White-in-article.pngWith winter approaching, small business owners should focus on more than preparing for the holiday shopping season.  You should also think about ways to get your business prepared for the many challenges presented by the wintry conditions.

 

Understanding the Alerts

In order to stay one step ahead of winter storms and severe weather, regularly check the National Weather Service website for live weather updates and potential winter weather alerts. Understanding the meaning of the alerts will help you plan your response appropriately.

 

  • A “winter storm outlook” means there may be a storm of unknown severity in the next two to five days. 
  • An “advisory” means there may be a storm that causes inconveniences, but it will most likely not be life threatening.
  • A “watch” means there is a chance of heavy snow, sleet, an ice storm or a blizzard within two to three days.  
  • A “warning” means that a storm is imminent, and you and your employees should either stay home or find shelter.


Weathering the Storm

If you must be at work during a winter storm, there are several steps to protect your business and employees by taking precautions.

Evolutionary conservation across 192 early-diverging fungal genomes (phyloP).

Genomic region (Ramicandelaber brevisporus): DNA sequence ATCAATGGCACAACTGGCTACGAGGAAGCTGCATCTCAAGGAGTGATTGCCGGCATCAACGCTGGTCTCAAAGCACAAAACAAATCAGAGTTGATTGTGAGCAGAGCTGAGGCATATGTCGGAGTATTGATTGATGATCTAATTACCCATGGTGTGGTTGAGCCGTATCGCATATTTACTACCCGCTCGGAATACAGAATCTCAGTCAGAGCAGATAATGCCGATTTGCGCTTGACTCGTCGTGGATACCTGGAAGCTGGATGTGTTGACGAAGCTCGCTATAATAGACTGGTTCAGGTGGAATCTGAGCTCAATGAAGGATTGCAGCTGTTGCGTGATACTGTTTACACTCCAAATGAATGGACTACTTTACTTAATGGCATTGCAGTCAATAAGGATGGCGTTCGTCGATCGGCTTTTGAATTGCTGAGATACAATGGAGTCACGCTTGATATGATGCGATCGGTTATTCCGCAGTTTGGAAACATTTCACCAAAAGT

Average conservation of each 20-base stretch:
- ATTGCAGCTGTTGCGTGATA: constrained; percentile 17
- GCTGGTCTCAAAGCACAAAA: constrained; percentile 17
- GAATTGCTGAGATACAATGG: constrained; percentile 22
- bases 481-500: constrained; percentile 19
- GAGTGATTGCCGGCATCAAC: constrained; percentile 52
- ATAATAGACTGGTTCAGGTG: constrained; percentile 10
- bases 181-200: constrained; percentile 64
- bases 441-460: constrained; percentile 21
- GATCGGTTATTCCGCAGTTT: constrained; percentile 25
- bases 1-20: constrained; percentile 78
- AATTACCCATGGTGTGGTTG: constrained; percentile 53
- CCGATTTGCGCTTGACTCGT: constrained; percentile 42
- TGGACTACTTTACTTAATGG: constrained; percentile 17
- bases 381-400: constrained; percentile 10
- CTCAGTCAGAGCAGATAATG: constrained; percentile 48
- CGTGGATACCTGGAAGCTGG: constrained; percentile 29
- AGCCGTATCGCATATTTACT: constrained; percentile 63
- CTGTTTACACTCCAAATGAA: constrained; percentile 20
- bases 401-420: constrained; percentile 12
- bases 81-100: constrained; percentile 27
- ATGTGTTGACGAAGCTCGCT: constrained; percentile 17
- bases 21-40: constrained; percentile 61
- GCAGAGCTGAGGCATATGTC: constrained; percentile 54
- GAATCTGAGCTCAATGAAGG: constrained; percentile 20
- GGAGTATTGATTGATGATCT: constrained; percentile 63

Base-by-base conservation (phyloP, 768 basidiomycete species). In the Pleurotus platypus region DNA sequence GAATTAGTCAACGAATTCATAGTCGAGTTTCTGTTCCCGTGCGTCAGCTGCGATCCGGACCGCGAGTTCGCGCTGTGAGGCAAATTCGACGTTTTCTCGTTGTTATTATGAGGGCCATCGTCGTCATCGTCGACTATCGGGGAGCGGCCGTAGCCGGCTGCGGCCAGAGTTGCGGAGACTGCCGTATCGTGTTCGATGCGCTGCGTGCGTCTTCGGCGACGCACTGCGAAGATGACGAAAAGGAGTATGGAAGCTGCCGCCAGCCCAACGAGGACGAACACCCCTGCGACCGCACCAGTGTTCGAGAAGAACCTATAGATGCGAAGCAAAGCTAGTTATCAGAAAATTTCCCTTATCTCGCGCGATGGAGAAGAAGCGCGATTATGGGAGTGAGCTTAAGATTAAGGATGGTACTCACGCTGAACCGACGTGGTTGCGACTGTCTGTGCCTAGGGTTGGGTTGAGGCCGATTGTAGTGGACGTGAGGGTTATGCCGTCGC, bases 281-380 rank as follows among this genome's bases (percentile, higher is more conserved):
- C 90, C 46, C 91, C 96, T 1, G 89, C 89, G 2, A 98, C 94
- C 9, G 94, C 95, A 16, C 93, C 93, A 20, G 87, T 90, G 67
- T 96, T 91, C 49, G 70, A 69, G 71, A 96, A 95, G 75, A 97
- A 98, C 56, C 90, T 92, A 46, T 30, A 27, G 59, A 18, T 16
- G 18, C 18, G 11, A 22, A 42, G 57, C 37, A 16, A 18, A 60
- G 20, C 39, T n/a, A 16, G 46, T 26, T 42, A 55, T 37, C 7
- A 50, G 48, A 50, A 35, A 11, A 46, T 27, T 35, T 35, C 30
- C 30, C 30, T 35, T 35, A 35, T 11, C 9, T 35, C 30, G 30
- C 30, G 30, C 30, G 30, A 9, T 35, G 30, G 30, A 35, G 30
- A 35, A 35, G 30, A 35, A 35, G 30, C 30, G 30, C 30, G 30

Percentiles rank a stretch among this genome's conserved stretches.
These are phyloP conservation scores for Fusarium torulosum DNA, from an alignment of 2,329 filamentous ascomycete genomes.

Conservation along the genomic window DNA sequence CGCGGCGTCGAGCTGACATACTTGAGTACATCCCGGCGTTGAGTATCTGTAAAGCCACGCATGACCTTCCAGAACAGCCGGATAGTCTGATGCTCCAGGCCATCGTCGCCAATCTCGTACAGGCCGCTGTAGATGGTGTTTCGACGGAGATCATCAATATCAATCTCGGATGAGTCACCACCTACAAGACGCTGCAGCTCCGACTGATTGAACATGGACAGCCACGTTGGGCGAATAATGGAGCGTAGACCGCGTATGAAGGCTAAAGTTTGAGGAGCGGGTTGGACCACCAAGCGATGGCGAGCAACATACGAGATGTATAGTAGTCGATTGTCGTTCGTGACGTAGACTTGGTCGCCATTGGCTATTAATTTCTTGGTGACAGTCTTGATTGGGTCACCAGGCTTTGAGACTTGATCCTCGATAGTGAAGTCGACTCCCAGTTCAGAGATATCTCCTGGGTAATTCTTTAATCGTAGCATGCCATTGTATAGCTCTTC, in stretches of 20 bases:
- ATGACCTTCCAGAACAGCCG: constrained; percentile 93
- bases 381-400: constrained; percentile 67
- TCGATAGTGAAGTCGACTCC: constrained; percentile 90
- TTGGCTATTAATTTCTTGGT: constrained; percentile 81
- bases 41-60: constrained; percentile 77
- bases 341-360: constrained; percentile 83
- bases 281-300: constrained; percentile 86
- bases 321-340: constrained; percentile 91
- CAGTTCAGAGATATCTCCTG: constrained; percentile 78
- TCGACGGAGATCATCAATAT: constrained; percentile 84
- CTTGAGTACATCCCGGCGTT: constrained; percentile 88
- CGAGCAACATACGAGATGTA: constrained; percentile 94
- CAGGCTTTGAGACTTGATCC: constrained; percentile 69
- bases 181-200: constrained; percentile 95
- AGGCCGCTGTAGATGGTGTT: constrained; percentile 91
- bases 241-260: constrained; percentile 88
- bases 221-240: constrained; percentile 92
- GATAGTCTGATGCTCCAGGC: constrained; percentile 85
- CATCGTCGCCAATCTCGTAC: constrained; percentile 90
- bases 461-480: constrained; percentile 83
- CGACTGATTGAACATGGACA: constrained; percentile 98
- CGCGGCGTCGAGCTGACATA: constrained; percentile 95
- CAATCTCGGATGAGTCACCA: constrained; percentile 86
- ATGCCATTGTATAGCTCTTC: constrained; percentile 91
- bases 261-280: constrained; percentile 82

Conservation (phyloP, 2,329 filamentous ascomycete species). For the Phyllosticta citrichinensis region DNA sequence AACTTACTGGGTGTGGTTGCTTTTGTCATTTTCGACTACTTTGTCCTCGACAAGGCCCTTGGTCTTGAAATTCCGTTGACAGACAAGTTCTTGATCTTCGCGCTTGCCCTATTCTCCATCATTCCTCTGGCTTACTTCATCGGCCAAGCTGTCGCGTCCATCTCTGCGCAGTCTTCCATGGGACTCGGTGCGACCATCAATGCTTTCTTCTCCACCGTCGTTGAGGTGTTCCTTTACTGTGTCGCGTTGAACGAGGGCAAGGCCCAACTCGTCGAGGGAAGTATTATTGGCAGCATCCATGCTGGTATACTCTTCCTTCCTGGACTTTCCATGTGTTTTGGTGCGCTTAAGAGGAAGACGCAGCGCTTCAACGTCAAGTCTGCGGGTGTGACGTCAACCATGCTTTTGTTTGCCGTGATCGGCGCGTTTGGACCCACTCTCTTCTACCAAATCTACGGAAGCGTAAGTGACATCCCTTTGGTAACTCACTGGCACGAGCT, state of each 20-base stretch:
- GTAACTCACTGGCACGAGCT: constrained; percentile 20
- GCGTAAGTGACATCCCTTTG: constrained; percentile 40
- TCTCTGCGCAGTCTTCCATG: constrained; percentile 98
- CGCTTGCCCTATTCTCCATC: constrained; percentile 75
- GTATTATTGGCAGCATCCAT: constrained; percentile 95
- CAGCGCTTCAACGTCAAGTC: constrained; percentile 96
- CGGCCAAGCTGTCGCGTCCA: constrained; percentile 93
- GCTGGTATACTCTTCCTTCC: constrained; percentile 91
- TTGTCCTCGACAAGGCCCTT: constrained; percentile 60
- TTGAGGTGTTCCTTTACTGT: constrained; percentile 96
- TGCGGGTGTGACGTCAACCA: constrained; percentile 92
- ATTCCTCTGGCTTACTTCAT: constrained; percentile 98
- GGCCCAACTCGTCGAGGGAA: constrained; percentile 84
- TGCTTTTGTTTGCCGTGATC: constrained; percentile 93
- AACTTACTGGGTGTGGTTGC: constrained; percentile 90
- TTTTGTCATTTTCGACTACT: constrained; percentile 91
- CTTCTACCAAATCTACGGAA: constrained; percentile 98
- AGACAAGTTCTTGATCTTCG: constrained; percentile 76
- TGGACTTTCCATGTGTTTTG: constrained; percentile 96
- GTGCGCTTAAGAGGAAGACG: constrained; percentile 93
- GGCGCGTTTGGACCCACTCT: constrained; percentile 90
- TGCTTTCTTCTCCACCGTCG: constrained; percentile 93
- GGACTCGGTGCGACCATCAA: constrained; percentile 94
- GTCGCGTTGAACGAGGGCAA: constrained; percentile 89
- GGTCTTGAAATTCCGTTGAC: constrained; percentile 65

• Have battery-powered or hand-cranked radios on hand so you can stay informed on the latest weather conditions. 
  • Stock up on batteries and emergency supplies, including rock salt, sand and first-aid kits. 
  • Invest in a generator if you have a small business that depends on electricity.  Be sure that there is proper ventilation, as generators can cause electrical fires or carbon monoxide poisoning if used incorrectly.

 

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Calling a Snow Day

As you consider whether or not you should declare a “snow day,” consider the guidelines that the U.S. Department of Labor outlined for situations where inclement weather occurs (such as heavy snow or other types of disasters).

 

 

Utilizing Technology and Consultant Expertise

As technology used to predict the weather improves, some businesses are employing “business meteorology” – customizing their marketing strategies to target customers based on real-time changes in the weather. For more long-range strategic planning, small business owners may want to consult with one of the growing number of business meteorology consultancies that can predict weather fluctuations from several days to many months in advance. 

 

What are some of your tips to deal winter weather? Where have you found success in avoiding weather-related disruptions? Share your thoughts with the SBOC community below.